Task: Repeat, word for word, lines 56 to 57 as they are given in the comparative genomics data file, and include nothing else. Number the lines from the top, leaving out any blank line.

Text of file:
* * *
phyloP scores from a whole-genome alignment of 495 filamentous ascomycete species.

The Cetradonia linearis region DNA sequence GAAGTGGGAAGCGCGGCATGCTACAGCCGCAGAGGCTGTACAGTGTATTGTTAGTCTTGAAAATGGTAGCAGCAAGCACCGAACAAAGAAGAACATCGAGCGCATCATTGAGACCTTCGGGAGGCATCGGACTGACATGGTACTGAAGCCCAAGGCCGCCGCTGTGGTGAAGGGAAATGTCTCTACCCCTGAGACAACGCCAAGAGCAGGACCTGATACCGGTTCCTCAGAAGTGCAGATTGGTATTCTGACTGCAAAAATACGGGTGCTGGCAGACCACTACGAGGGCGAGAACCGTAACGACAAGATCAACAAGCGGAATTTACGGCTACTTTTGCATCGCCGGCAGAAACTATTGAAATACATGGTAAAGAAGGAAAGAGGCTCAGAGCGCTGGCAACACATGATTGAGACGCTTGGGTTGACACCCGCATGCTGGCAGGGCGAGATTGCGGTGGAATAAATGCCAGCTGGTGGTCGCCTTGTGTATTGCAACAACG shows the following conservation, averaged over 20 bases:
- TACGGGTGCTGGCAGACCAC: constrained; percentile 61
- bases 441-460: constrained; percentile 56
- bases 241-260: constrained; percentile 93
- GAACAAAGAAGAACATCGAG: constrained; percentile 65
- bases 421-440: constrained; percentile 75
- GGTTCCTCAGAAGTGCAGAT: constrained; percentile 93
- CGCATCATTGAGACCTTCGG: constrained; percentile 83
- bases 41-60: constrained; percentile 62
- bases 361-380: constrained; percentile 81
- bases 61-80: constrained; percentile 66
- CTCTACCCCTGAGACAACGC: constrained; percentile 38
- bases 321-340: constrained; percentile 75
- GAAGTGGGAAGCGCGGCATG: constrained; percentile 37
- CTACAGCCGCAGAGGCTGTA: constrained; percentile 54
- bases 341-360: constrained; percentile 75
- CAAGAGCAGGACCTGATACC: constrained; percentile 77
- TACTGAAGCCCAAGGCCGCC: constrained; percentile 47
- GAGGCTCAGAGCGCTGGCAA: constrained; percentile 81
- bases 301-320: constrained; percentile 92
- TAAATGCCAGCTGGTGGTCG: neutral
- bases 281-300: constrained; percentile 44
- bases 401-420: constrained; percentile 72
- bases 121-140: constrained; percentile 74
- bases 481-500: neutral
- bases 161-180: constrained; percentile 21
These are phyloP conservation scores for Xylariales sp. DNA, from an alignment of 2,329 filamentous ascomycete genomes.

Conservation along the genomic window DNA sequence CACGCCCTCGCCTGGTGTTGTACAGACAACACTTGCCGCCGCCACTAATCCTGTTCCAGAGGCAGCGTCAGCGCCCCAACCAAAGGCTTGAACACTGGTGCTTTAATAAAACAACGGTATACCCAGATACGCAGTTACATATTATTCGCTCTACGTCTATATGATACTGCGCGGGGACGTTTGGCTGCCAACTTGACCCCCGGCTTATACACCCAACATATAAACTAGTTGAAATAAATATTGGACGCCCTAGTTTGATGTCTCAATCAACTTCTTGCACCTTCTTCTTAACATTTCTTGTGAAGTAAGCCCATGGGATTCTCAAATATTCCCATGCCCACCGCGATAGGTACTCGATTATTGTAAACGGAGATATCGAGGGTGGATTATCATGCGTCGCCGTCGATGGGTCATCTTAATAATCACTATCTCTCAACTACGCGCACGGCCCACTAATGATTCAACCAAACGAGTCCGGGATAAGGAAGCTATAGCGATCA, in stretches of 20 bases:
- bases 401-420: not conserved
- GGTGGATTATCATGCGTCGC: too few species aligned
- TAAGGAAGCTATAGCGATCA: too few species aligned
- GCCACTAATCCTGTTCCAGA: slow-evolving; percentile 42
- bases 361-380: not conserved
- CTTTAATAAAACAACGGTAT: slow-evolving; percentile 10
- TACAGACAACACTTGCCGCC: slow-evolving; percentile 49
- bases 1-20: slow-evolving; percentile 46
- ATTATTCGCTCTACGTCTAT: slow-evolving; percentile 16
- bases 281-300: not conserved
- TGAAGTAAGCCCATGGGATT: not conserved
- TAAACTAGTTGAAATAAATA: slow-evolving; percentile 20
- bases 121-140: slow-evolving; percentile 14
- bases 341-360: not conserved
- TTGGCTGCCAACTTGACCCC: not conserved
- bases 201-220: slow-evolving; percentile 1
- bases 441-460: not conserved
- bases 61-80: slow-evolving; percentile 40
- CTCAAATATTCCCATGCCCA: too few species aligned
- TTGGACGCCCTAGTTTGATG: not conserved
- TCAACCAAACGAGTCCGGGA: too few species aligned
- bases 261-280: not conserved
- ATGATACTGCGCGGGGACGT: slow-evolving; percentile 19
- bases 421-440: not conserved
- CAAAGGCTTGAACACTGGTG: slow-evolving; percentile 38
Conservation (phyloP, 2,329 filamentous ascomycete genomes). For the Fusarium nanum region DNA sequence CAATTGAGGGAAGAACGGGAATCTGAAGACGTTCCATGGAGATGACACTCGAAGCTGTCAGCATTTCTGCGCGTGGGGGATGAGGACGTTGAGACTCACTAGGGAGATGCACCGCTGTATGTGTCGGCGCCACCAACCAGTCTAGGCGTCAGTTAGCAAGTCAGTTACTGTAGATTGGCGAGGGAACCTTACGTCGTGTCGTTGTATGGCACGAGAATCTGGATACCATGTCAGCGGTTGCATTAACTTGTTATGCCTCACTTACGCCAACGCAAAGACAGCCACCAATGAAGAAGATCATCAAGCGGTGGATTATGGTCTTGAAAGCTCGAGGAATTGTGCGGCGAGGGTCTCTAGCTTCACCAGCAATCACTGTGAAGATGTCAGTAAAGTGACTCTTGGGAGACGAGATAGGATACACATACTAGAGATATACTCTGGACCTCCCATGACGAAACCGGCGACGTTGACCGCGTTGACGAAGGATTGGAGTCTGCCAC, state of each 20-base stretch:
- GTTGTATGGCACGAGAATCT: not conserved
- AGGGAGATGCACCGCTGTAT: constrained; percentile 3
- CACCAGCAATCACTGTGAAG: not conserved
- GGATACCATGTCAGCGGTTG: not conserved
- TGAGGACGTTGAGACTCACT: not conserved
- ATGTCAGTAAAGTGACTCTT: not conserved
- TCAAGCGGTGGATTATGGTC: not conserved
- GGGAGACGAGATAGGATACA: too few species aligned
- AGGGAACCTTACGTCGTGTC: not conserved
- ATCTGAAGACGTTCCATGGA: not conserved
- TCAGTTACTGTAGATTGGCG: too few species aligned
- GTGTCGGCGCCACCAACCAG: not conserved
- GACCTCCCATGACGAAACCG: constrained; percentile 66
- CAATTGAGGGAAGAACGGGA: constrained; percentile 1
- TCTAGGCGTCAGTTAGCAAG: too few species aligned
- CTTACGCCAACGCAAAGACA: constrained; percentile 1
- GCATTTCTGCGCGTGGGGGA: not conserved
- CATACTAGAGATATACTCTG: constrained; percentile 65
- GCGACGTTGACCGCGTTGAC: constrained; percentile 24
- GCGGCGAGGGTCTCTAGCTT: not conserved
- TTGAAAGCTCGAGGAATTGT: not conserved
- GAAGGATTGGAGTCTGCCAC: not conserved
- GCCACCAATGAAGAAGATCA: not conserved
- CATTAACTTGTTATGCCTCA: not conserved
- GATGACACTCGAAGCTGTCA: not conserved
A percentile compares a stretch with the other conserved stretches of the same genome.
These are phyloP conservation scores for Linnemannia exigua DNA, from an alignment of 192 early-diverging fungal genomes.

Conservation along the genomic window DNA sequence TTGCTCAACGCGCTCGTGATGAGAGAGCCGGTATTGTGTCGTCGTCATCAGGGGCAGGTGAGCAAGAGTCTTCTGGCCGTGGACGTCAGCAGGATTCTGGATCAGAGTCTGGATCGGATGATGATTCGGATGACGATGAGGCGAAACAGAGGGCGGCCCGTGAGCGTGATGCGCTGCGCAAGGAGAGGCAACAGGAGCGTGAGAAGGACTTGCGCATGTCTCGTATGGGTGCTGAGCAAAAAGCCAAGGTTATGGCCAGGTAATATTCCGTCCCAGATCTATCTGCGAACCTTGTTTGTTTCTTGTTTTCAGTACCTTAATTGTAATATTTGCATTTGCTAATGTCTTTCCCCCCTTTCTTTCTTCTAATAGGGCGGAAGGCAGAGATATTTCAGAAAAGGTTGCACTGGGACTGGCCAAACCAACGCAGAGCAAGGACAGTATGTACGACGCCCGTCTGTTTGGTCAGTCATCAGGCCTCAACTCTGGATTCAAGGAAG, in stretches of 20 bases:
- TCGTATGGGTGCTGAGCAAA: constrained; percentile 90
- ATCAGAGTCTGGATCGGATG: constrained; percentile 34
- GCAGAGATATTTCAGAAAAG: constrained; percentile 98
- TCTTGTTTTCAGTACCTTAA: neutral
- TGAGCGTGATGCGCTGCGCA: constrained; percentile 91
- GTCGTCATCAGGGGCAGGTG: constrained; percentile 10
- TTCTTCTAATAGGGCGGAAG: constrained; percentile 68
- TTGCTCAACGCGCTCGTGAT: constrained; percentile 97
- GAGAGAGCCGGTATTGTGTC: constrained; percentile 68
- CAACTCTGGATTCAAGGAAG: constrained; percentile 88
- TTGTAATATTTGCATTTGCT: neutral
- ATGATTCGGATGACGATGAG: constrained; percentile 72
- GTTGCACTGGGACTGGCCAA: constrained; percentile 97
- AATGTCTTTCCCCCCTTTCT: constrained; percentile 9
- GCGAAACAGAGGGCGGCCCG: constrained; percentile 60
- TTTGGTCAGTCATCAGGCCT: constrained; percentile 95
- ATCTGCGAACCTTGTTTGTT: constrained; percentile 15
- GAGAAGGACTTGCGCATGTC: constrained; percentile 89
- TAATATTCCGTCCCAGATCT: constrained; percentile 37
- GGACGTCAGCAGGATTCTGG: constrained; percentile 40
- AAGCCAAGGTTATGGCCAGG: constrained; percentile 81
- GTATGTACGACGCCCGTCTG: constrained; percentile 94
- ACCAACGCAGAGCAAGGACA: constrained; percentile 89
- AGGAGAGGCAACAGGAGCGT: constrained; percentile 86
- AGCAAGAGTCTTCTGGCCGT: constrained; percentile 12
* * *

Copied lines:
- GTTGTATGGCACGAGAATCT: not conserved
- AGGGAGATGCACCGCTGTAT: constrained; percentile 3